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Mostly Other People Do the Killing - Red Hot

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Artist: Mostly Other People Do the Killing

Album: Red Hot

Label: Hot Cup

Review date: Oct. 7, 2013

It’s funny to think that Mostly Other People Do the Killing is now an established, “veteran” quartet, given how thoroughly invested they are in tweaking (indeed, sometimes skewering) all things established. Yet they’ve always made their mischief respectful, if not reverent, with a firm love of jazz in all its forms and a solid sense of how longstanding musical relations can pay big dividends. After the riotously refracted take on 1980s smooth jazz, Slippery Rock, MOPDTK goes nearly a century back on Red Hot. In their fast-growing catalogue, it’s yet another hour of distinctive, exuberant improvising that’s made fresh through (not in spite of) idiomatic materials.

As usual, the tunes are original despite period and idiomatic flourishes. They all spring from the imagination of bassist/leader Moppa Elliott (joined once more by outrageous trumpeter Peter Evans, saxophonist Jon Irabagon, and drummer/percussionist Kevin Shea). But from the first few measures of “The Shickshinny Shimmy,” the lead-off track on this guest-heavy set, you hear how central are Brandon Seabrook’s exuberant banjo, David Taylor’s rotund bass trombone, and Ron Stabinsky’s winking pianism. Sure, it’d be somewhat accurate to call this MOPDTK’s take on the Hot Sevens, which they do look back to with instrumentation, idiom, and (of course) cover art. But their half piss-taking, half-reverence – which is more Willem Breuker-ish here than on many of their recent albums, though that’s likely a result of the material and the expanded band – is directed at achieving some kind of revitalization or synthesis.

One strategy the band uses for achieving this effect is to set up a swaggering groove or a mid-tempo collective shout, only to stumble en masse or punch out its bottom. They manage this on the falling-apart funk drumming of “Zelienople,” the galumphing Braxtonian march “Turkey Foot Corner,” or the tone-warping that decenters “Orange was the Town” (continuing Elliott’s obsession with Pennsylvania geography). MOPDTK seem always to be exposing a rusty edge or faulty seam; everywhere there are breakdowns, left turns, and sudden shifts, with a flair for mashups that’s equal parts Raymond Scott and John Zorn in sensibility. But the exuberant guests also hurl some fantastic instrumental curveballs. Taylor can play just about anything and uses the deep register of his horn effectively here. Stabinsky is often the most consonant player here, and his madcap, overstuffed quote tornado on “King of Prussia” (all the way from 1920s New Orleans to Joe Jackson) is a delight. Seabrook is the most textural of the three guests at times, especially with his judicious use of electronics (as with the high tones on the title track, or his stuttering loops), though he also plays regularly with an emphasis on rhythm (sometimes even more steadily and emphatically than the jittery Shea).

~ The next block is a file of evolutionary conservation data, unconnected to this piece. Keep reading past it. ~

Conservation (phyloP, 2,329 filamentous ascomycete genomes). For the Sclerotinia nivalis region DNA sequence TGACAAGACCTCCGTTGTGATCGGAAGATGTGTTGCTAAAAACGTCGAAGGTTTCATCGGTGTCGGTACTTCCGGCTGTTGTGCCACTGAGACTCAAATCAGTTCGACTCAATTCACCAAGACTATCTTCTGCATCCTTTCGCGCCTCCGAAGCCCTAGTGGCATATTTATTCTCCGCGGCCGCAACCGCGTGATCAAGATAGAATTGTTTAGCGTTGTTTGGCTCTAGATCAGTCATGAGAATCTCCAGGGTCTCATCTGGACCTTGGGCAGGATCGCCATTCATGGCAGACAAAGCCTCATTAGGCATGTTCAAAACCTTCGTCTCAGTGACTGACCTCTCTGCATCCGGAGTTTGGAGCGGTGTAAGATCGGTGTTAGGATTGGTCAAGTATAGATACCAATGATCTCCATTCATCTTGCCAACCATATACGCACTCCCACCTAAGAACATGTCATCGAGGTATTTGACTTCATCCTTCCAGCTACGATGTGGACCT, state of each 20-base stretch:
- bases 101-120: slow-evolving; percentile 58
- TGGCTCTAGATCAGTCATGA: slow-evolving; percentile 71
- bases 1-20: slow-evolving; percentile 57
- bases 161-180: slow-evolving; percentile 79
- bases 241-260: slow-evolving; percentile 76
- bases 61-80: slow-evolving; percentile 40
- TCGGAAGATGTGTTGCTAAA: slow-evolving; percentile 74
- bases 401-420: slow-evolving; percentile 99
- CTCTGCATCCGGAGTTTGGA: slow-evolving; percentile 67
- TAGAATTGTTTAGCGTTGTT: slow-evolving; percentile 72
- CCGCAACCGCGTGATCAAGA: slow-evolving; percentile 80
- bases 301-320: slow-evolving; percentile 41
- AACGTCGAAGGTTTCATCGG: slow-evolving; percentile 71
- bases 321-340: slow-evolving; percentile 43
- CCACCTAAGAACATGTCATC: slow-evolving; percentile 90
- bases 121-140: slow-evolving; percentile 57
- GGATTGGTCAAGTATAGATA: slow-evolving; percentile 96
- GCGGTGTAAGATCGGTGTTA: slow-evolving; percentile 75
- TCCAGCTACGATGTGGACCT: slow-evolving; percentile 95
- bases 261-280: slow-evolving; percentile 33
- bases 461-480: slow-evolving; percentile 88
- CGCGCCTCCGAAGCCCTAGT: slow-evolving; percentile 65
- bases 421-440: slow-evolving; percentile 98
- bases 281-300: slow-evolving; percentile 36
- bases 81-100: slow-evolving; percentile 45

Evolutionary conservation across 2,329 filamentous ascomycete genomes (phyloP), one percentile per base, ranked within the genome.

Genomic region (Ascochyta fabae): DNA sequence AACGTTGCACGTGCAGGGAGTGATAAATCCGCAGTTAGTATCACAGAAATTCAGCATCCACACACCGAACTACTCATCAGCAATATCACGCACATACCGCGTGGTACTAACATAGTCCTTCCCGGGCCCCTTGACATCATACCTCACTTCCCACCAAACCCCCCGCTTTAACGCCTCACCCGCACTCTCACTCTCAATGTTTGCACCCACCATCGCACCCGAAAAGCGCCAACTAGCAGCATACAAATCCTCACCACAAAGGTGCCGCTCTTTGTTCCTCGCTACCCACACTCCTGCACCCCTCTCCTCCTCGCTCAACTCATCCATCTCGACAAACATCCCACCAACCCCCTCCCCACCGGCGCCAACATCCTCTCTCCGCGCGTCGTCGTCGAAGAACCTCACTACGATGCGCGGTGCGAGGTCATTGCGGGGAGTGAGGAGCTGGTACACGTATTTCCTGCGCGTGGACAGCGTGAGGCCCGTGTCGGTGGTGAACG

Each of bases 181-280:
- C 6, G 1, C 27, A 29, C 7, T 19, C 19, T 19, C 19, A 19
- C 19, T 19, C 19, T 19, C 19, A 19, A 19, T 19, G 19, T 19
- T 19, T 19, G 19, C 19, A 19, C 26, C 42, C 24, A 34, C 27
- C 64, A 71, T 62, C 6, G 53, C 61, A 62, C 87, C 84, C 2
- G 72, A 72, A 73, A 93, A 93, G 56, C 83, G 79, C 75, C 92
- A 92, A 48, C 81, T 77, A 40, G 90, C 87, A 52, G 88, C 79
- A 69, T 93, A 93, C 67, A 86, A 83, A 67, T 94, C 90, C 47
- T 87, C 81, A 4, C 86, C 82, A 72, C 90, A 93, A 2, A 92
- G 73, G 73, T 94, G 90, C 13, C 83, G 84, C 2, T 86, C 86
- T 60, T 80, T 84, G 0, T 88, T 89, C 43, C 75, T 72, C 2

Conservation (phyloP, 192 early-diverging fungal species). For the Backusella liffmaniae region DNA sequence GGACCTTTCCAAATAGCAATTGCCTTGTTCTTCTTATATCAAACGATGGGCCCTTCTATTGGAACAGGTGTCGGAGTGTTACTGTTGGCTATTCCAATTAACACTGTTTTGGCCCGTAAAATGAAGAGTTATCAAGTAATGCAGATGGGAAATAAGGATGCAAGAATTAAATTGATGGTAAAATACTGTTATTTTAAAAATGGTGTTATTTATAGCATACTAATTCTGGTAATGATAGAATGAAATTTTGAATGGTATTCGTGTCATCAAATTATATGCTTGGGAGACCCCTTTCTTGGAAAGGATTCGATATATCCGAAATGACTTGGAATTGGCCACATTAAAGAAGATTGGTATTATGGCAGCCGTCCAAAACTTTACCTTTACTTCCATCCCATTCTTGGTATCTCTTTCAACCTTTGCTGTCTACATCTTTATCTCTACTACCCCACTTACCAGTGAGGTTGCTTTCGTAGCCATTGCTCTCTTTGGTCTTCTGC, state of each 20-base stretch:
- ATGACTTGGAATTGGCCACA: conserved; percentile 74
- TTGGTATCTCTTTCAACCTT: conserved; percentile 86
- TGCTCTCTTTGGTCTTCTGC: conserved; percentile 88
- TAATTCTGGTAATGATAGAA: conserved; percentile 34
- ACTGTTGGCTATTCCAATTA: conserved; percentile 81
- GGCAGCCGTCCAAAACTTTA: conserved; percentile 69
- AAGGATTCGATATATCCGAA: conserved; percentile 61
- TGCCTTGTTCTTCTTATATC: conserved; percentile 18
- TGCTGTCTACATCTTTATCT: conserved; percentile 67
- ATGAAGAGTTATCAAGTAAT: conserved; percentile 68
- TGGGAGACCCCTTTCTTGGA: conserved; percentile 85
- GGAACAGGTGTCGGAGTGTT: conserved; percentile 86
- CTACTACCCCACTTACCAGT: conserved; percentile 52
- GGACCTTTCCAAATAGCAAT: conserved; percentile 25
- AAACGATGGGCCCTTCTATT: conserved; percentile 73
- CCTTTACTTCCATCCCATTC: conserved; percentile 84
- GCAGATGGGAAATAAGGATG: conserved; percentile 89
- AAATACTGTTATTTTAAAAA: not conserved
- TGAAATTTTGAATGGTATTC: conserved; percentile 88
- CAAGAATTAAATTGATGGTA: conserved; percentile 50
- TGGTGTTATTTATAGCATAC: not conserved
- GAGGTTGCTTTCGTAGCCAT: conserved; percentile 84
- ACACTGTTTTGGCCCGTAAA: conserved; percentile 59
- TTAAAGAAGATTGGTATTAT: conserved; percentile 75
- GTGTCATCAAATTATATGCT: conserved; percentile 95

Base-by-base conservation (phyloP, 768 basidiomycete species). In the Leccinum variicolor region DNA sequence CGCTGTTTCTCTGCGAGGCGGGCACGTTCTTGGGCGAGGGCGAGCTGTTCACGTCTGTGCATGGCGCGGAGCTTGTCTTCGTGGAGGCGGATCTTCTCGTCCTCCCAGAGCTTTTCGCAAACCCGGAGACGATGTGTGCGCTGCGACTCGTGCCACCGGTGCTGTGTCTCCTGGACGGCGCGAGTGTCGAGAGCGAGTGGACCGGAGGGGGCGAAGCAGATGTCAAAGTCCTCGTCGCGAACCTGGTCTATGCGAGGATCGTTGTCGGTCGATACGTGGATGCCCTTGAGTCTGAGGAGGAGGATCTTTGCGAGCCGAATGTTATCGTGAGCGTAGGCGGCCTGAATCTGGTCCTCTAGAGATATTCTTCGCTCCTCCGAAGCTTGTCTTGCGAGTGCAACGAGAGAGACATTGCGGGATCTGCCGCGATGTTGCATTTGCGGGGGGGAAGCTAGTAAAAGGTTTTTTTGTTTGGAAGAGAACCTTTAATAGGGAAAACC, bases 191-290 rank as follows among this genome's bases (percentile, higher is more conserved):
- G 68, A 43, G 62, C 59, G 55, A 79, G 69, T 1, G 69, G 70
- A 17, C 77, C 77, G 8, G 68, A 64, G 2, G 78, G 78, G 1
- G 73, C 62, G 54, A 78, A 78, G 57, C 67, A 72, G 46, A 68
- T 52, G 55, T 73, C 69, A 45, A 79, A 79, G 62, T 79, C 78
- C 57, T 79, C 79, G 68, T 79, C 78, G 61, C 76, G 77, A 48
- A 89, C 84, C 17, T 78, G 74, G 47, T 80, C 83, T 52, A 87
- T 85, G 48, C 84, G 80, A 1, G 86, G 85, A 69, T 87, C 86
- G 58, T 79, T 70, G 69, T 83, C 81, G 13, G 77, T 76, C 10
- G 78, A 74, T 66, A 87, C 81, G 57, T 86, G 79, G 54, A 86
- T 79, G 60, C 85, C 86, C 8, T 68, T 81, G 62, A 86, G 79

But their contributions don’t work without the deep sympathy among the key players, who display a shared understanding of not only the formal properties of the music they chew on but the spirit and emotional resonance. And as ever, it’s hard not be bowled over by Irabagon and especially Evans (who repeatedly returns to a hysterical, whooping helicopter effect). It’s music that is sassy and inventive, no stuffy history lesson but a bracing reminder of how much serious fun can be had in good jazz.

By Jason Bivins

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